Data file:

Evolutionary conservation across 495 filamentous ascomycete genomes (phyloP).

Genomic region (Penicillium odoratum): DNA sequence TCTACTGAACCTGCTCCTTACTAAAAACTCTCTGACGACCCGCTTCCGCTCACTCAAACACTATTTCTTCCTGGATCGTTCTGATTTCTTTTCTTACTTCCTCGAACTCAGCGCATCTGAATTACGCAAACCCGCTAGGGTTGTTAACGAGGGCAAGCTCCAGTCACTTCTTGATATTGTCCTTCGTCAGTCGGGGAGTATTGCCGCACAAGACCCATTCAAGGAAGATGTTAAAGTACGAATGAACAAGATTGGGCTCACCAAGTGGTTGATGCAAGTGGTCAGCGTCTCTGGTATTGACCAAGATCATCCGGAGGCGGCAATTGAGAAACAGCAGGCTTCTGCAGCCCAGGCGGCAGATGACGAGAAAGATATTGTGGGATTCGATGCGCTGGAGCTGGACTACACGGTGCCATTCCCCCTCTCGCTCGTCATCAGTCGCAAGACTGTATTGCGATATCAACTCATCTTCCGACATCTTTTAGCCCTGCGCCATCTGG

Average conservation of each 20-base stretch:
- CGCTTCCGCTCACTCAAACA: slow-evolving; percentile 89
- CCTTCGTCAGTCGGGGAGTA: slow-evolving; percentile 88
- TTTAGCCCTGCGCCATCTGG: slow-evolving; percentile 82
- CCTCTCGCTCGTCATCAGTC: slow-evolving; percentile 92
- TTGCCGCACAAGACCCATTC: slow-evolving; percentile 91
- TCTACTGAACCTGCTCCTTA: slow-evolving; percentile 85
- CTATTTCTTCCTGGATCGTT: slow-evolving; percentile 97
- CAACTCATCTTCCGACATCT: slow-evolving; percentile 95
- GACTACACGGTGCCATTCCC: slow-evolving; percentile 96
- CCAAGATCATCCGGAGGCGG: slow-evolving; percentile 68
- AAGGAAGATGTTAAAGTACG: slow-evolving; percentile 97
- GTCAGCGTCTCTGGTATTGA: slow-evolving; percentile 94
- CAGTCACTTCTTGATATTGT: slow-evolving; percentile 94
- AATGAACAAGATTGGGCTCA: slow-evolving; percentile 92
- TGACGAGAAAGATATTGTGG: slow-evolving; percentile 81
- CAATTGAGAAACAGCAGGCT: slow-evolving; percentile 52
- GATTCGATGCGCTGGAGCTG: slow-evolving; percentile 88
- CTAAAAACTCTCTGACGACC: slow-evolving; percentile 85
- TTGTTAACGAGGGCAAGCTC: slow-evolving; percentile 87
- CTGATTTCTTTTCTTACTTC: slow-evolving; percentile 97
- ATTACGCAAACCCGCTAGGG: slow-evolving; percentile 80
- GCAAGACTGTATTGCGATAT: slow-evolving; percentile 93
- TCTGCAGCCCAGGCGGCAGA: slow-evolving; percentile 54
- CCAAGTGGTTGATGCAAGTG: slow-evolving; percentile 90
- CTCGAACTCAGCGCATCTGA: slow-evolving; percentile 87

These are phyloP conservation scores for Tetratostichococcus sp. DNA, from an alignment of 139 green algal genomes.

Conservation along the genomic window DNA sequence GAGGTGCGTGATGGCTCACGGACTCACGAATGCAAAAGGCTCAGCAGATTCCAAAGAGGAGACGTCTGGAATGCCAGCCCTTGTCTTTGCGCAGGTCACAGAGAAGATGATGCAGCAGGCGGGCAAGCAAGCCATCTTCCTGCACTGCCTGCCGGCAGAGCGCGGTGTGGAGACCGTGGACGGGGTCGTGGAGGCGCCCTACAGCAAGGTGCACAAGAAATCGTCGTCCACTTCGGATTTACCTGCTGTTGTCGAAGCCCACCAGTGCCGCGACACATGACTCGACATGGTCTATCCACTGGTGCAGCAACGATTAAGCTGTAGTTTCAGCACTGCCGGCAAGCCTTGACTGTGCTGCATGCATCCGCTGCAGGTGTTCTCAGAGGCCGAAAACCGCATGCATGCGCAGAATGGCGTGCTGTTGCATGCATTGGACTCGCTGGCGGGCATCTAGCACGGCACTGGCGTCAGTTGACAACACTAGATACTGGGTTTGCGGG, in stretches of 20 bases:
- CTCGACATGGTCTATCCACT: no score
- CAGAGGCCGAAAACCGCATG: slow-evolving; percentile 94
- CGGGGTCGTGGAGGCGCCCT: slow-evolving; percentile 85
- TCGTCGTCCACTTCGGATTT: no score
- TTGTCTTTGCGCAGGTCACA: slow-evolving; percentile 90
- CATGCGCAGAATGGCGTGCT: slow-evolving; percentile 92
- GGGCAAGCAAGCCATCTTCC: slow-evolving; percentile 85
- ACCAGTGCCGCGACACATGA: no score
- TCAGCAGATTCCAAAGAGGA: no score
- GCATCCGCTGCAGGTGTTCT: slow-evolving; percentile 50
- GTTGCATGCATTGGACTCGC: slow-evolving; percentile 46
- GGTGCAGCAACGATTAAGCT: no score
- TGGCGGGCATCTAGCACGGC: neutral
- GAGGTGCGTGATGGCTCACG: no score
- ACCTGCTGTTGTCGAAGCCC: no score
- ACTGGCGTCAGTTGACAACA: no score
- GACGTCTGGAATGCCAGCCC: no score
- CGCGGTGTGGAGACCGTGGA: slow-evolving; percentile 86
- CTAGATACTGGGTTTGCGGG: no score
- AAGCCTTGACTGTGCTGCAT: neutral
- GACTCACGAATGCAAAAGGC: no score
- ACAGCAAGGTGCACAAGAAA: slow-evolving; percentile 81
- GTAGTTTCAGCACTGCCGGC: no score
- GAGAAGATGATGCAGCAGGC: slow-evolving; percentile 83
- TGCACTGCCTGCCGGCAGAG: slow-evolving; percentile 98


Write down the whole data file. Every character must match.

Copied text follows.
Evolutionary conservation across 495 filamentous ascomycete genomes (phyloP).

Genomic region (Penicillium odoratum): DNA sequence TCTACTGAACCTGCTCCTTACTAAAAACTCTCTGACGACCCGCTTCCGCTCACTCAAACACTATTTCTTCCTGGATCGTTCTGATTTCTTTTCTTACTTCCTCGAACTCAGCGCATCTGAATTACGCAAACCCGCTAGGGTTGTTAACGAGGGCAAGCTCCAGTCACTTCTTGATATTGTCCTTCGTCAGTCGGGGAGTATTGCCGCACAAGACCCATTCAAGGAAGATGTTAAAGTACGAATGAACAAGATTGGGCTCACCAAGTGGTTGATGCAAGTGGTCAGCGTCTCTGGTATTGACCAAGATCATCCGGAGGCGGCAATTGAGAAACAGCAGGCTTCTGCAGCCCAGGCGGCAGATGACGAGAAAGATATTGTGGGATTCGATGCGCTGGAGCTGGACTACACGGTGCCATTCCCCCTCTCGCTCGTCATCAGTCGCAAGACTGTATTGCGATATCAACTCATCTTCCGACATCTTTTAGCCCTGCGCCATCTGG

Average conservation of each 20-base stretch:
- CGCTTCCGCTCACTCAAACA: slow-evolving; percentile 89
- CCTTCGTCAGTCGGGGAGTA: slow-evolving; percentile 88
- TTTAGCCCTGCGCCATCTGG: slow-evolving; percentile 82
- CCTCTCGCTCGTCATCAGTC: slow-evolving; percentile 92
- TTGCCGCACAAGACCCATTC: slow-evolving; percentile 91
- TCTACTGAACCTGCTCCTTA: slow-evolving; percentile 85
- CTATTTCTTCCTGGATCGTT: slow-evolving; percentile 97
- CAACTCATCTTCCGACATCT: slow-evolving; percentile 95
- GACTACACGGTGCCATTCCC: slow-evolving; percentile 96
- CCAAGATCATCCGGAGGCGG: slow-evolving; percentile 68
- AAGGAAGATGTTAAAGTACG: slow-evolving; percentile 97
- GTCAGCGTCTCTGGTATTGA: slow-evolving; percentile 94
- CAGTCACTTCTTGATATTGT: slow-evolving; percentile 94
- AATGAACAAGATTGGGCTCA: slow-evolving; percentile 92
- TGACGAGAAAGATATTGTGG: slow-evolving; percentile 81
- CAATTGAGAAACAGCAGGCT: slow-evolving; percentile 52
- GATTCGATGCGCTGGAGCTG: slow-evolving; percentile 88
- CTAAAAACTCTCTGACGACC: slow-evolving; percentile 85
- TTGTTAACGAGGGCAAGCTC: slow-evolving; percentile 87
- CTGATTTCTTTTCTTACTTC: slow-evolving; percentile 97
- ATTACGCAAACCCGCTAGGG: slow-evolving; percentile 80
- GCAAGACTGTATTGCGATAT: slow-evolving; percentile 93
- TCTGCAGCCCAGGCGGCAGA: slow-evolving; percentile 54
- CCAAGTGGTTGATGCAAGTG: slow-evolving; percentile 90
- CTCGAACTCAGCGCATCTGA: slow-evolving; percentile 87

These are phyloP conservation scores for Tetratostichococcus sp. DNA, from an alignment of 139 green algal genomes.

Conservation along the genomic window DNA sequence GAGGTGCGTGATGGCTCACGGACTCACGAATGCAAAAGGCTCAGCAGATTCCAAAGAGGAGACGTCTGGAATGCCAGCCCTTGTCTTTGCGCAGGTCACAGAGAAGATGATGCAGCAGGCGGGCAAGCAAGCCATCTTCCTGCACTGCCTGCCGGCAGAGCGCGGTGTGGAGACCGTGGACGGGGTCGTGGAGGCGCCCTACAGCAAGGTGCACAAGAAATCGTCGTCCACTTCGGATTTACCTGCTGTTGTCGAAGCCCACCAGTGCCGCGACACATGACTCGACATGGTCTATCCACTGGTGCAGCAACGATTAAGCTGTAGTTTCAGCACTGCCGGCAAGCCTTGACTGTGCTGCATGCATCCGCTGCAGGTGTTCTCAGAGGCCGAAAACCGCATGCATGCGCAGAATGGCGTGCTGTTGCATGCATTGGACTCGCTGGCGGGCATCTAGCACGGCACTGGCGTCAGTTGACAACACTAGATACTGGGTTTGCGGG, in stretches of 20 bases:
- CTCGACATGGTCTATCCACT: no score
- CAGAGGCCGAAAACCGCATG: slow-evolving; percentile 94
- CGGGGTCGTGGAGGCGCCCT: slow-evolving; percentile 85
- TCGTCGTCCACTTCGGATTT: no score
- TTGTCTTTGCGCAGGTCACA: slow-evolving; percentile 90
- CATGCGCAGAATGGCGTGCT: slow-evolving; percentile 92
- GGGCAAGCAAGCCATCTTCC: slow-evolving; percentile 85
- ACCAGTGCCGCGACACATGA: no score
- TCAGCAGATTCCAAAGAGGA: no score
- GCATCCGCTGCAGGTGTTCT: slow-evolving; percentile 50
- GTTGCATGCATTGGACTCGC: slow-evolving; percentile 46
- GGTGCAGCAACGATTAAGCT: no score
- TGGCGGGCATCTAGCACGGC: neutral
- GAGGTGCGTGATGGCTCACG: no score
- ACCTGCTGTTGTCGAAGCCC: no score
- ACTGGCGTCAGTTGACAACA: no score
- GACGTCTGGAATGCCAGCCC: no score
- CGCGGTGTGGAGACCGTGGA: slow-evolving; percentile 86
- CTAGATACTGGGTTTGCGGG: no score
- AAGCCTTGACTGTGCTGCAT: neutral
- GACTCACGAATGCAAAAGGC: no score
- ACAGCAAGGTGCACAAGAAA: slow-evolving; percentile 81
- GTAGTTTCAGCACTGCCGGC: no score
- GAGAAGATGATGCAGCAGGC: slow-evolving; percentile 83
- TGCACTGCCTGCCGGCAGAG: slow-evolving; percentile 98